An infinite variety of form: AK Horwitz review

there-are-two-birds-at-my-window copy

There are Two Birds at my Window by Allan Kolski Horwitz, Dye Hard Press, Johannesburg, 2012.

When you scan the title of this volume, you make an important discovery: the personal pronoun is unstressed, and that is the key to appreciating a remarkable poet. The stressed parts are the two birds and the window. The birds symbolise the world and the soul; the window is the threshold, the veil, where art and nature merge. Horwitz is a poet of what Keats called “gusto”, that is a recognition of the necessity of opposites, as binaries (the world) and as paradoxes (the soul).

The first poem, “Mzansi, my Beginning – Mzansi, my End”, alludes to Allen Ginsberg – another Jewish poet a long way from his spiritual home in the desert where you lose yourself to find yourself. It is a lacerating insight into the foibles of South African society as well as a declaration of love for and commitment to the “rainbow” nation. I put “rainbow” in inverted commas because Horwitz’s spectrum is reflected off oil stains on tarred roads and cracked window panes. What I particularly love about this poem is its demotic English:

yo what a mix masala what a grend vibe
jirrah you’re kwaai mzansi
don’t make me skaam
you know I love you too much
kiss and don’t talk

When I think of my pedantic school teacher persona correcting my pupils if they say “with regards to” instead of “with regard to”; or “please may you” instead of “please will you”; or “by all means” instead of “by every means”, this poem reminds me that language is in flux, that usage determines grammar.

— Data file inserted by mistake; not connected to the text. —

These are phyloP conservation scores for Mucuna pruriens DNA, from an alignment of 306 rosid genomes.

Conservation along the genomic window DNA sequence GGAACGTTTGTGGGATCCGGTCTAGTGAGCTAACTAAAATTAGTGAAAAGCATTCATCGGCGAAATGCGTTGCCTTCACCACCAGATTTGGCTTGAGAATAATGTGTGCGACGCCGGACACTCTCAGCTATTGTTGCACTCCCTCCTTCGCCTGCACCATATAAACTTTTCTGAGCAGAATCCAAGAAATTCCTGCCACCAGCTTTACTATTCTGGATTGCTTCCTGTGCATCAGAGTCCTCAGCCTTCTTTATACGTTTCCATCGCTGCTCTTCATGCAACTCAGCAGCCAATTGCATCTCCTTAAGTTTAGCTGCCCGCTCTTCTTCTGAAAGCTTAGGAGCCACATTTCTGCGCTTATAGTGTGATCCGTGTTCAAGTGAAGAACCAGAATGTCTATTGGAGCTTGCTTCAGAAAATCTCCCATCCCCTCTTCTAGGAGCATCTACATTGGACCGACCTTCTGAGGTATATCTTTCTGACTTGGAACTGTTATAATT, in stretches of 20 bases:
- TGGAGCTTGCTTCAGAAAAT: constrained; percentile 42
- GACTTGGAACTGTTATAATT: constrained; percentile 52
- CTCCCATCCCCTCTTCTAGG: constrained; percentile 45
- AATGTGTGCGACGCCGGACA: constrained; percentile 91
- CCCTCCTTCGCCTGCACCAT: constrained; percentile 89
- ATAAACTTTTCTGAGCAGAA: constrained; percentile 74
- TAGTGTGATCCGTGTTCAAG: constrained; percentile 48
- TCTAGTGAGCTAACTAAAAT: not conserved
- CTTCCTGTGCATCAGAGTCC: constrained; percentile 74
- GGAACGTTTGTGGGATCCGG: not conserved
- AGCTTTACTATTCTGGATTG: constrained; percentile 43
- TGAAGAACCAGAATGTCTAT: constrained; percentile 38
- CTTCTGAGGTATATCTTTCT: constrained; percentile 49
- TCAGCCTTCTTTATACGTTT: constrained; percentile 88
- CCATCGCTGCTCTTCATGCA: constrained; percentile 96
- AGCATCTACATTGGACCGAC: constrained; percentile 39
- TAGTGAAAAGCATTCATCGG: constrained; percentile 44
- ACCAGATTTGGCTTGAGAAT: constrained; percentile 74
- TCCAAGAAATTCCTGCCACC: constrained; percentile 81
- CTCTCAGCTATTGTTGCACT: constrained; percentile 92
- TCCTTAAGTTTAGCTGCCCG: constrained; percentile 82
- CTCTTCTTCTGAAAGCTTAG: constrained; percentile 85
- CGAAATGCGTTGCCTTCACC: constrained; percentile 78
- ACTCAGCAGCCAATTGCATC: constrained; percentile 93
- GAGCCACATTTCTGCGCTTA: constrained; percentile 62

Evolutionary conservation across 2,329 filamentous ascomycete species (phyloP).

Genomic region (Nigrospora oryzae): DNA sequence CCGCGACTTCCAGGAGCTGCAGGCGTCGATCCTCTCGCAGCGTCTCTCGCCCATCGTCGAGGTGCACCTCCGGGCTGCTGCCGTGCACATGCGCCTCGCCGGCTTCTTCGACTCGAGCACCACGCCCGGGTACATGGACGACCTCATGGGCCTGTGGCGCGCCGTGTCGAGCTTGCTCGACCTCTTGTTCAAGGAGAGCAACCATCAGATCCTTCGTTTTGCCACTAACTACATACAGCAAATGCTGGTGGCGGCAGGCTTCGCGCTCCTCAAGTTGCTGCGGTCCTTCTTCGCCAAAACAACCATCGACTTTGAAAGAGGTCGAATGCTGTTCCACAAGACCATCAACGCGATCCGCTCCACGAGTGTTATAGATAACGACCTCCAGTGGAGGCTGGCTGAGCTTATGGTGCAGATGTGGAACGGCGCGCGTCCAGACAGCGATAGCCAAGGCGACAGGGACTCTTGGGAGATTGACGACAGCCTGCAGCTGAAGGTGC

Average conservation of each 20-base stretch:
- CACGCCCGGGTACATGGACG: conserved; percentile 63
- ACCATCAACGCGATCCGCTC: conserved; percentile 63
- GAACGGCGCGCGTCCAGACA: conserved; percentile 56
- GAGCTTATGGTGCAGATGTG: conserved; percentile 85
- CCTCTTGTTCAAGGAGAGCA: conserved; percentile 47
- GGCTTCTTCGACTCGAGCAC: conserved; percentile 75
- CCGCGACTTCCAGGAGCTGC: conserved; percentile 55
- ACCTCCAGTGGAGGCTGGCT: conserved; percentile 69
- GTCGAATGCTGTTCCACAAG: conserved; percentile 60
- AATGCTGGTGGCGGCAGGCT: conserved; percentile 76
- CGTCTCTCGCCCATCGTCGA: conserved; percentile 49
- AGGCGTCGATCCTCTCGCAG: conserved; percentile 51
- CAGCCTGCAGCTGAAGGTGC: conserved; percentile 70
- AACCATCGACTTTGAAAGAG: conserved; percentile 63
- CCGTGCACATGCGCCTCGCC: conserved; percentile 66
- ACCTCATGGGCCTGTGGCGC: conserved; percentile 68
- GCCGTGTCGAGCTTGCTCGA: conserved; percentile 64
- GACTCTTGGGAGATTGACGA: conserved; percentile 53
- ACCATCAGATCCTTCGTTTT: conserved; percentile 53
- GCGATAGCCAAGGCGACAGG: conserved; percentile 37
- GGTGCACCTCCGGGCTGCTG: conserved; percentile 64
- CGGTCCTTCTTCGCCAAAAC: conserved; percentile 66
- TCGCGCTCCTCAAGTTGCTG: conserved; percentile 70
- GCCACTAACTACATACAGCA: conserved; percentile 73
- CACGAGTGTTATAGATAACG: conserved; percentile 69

The above quotation also gives you an idea of the ambivalence in Horwitz’s attitude to the country of his birth. The poem has an antithetical structure: what he still dislikes about his country; what he continues to love about his country:

you make me babbelas with your mandela mania
your fifa frolics your renaissance that revives the begging bowl…
but hey mzansi
you make me jump at your october jacaranda jozi streets

I doubt if there are “a million Trotskyites” in South Africa, but this poem is worthy of them as it is of all South Africans who are genuinely concerned about the shocking disparity between the haves and the have-nots.

The poem refers specifically to Ginsberg’s “America”, and what makes them different is more interesting than what makes them similar. In Ginsberg's poem, the egotistical “I” is strongly present. Horwitz, as I have already pointed out, almost never – outside his love poems – stresses the personal pronoun. Another difference is that Ginsberg’s attempt at ironical humour, his self-mockery (“When can I go to the supermarket and buy what I need with my good looks?”), doesn’t quite work for me, but Horwitz frequently makes me grin:

but you blast that vuvuzela one more time in my ear
and I’ll moer you